NAPLES, Italy – When German Army Master Sgt. Pascal Grewe was informed of an upcoming competition for noncommissioned officers, he immediately raised his hand to volunteer.
Grewe was chosen from a group of applicants to represent Allied Joint Force Command Naples at the 9th International NATO and Partners for Peace NCO Winter Camp at Pokljuka, Slovenia, March 11-18.
What Grewe didn’t anticipate was a requirement to be on skis for a good portion of the course. The 33-year-old Paderborn, Germany, native had never skied before.
"I had already raised my arm before I heard it involved skiing,” said Grewe, adding that event organizers assured him that skiing experience wasn’t a necessity to attend the camp. In fact, almost half of the camp members had limited ski experience before arriving in Slovenia.
The 28 NCOS from 12 different nations didn’t just ski during the week-long camp. Although the participants spent time skiing - up and down as no ski lift use was allowed - and also participated in a competition biathlon of skiing and shooting, the course involved a variety of other activities such as leadership and education exercises, mountain survival, rappelling, guest speakers and tours of military museums.
"About 80 percent of the course was outside,” Grewe said. "It was never boring.”
A group of Slovenian NCOs and their counterparts from an Austrian mountaineering brigade were quickly able to ascertain the slope experience of the troops by dividing up the gear, walking up the hill and telling the camp members to go down.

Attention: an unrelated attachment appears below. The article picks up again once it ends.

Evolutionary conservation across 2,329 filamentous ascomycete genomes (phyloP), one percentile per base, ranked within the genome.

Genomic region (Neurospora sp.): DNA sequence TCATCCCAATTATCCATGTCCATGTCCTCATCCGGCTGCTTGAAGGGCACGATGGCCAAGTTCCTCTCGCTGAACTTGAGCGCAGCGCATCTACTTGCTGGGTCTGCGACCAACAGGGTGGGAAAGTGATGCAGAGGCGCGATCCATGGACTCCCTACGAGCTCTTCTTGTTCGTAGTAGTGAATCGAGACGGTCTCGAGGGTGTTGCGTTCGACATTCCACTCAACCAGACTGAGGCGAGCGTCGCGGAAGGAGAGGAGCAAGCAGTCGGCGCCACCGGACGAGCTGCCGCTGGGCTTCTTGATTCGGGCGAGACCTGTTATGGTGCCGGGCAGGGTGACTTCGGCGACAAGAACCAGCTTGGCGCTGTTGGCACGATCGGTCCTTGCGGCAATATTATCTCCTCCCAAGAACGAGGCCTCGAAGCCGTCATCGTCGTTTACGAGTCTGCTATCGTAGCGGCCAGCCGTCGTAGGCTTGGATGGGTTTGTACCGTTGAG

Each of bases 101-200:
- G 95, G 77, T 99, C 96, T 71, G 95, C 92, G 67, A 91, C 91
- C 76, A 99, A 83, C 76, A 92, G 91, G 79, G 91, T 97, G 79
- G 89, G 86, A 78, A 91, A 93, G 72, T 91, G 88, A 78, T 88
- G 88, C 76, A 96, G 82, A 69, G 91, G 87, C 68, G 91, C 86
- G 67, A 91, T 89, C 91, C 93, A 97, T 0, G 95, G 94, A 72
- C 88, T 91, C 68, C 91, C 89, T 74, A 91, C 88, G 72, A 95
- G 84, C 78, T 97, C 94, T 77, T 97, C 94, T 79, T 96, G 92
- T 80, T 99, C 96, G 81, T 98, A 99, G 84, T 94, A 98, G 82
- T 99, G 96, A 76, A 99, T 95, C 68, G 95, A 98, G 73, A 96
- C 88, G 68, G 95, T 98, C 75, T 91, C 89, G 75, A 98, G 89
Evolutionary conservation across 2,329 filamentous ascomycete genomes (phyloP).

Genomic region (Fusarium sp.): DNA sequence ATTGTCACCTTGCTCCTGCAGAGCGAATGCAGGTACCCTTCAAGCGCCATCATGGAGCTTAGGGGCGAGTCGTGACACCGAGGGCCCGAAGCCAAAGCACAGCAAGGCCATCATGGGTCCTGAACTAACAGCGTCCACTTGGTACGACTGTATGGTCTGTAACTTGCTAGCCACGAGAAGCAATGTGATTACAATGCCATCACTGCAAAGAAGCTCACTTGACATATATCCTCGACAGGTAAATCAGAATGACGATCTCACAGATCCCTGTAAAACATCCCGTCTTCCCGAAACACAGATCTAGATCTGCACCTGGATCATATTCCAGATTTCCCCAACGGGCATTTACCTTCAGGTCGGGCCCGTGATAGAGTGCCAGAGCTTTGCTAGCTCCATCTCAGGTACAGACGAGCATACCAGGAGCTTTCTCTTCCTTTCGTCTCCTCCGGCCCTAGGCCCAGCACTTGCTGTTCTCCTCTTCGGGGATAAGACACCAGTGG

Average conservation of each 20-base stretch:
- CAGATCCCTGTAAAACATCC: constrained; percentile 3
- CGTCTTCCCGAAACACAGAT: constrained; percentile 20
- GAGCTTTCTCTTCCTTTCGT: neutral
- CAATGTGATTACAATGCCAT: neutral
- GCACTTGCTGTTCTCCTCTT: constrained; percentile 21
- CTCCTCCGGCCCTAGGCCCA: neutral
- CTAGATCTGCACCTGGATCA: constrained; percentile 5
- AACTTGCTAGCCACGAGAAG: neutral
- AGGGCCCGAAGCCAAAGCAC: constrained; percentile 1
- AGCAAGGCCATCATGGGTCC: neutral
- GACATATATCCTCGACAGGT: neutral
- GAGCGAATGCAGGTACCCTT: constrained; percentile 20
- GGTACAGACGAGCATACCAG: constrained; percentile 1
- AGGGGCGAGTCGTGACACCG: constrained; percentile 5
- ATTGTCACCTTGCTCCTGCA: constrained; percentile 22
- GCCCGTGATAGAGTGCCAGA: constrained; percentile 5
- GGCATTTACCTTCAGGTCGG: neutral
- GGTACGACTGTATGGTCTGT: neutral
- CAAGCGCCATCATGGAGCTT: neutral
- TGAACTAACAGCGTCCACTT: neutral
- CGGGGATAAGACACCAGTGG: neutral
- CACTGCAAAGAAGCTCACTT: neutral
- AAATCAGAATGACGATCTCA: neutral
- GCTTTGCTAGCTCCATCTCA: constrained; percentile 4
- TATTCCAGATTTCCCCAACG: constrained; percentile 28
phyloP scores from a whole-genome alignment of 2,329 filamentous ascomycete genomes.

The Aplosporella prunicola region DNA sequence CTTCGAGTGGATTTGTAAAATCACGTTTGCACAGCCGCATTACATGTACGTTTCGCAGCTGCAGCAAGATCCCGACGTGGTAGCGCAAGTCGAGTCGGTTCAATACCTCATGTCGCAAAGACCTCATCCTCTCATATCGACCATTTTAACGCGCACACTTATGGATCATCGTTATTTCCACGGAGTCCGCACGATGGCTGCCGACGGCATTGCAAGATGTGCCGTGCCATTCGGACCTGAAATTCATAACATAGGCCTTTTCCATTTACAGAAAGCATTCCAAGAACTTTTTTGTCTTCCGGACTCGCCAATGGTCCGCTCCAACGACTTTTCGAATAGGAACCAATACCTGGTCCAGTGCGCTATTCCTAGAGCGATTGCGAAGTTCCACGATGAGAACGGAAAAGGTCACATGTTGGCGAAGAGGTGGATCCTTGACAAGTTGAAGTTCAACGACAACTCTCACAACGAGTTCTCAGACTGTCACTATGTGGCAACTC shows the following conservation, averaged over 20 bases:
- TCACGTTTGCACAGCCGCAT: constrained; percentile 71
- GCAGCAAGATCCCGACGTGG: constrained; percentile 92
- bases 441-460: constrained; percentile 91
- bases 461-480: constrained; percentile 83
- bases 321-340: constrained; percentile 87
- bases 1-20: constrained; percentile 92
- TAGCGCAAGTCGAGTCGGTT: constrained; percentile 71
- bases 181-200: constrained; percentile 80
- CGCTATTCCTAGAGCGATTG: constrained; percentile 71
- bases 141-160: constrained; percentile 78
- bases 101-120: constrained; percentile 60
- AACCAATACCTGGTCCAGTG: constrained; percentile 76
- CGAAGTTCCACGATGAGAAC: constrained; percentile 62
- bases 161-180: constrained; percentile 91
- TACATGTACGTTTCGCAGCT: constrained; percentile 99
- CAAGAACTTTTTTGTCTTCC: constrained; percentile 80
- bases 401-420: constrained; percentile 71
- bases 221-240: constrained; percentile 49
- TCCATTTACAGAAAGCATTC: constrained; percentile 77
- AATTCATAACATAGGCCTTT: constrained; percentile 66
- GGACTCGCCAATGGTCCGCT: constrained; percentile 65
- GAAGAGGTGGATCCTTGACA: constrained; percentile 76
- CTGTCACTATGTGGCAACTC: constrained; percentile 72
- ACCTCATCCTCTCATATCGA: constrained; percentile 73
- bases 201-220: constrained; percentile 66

Grewe was able to learn to navigate the hills within a couple of days with the assistance of the NCO instructors and said, with a widening grin, he already has the urge to plan a ski trip.
"When I put everything on, I really liked it,” Grewe said.
Grewe, who works with the Base Support Group’s real life support cell, said he never would have imagined that he, as a 16-year German Army logistics veteran, would be doing biathlons and mountain survival training upon his arrival to JFC Naples in October of 2014.
"If someone would have told me I’d be doing that, I would say he’s a crazy guy,” Grewe said. "I’m living in Italy with the sun, what should I do in the snow?”
The course, Grewe’s second NATO school following his completion of the NCO advanced leadership course in Switzerland, offered much more than snow and mountain skills.
Grewe said he learned a lot about how the NCO structures of different countries operate, and he said he enjoyed learning about all the different jobs the camp participants do regularly in their militaries.
"It’s a great opportunity to see what the militaries of other countries do and to make connections,” Grewe said. "I hope others use the opportunity to go to any NATO schools being offered.”
Grewe said overcoming language barriers through the course’s various exercises was a great skill that NCOs, especially ones working in an international environment, can put in their toolboxes. He also added that the education and benefits of socializing with the other NCOs following each day’s events was as important as the camp’s academic and physical challenges.
"The competition isn’t the main point,” Grewe said.
When asked about his ski skills after a few days on the Slovenian slopes, Grewe said he had an immense sense of self-satisfaction by conquering the unknown, but added there’s still some practice to be done.
"I’m not comfortable enough to call myself a skier yet,” Grewe said.
Story by U.S. Army Staff Sgt. Mark Patton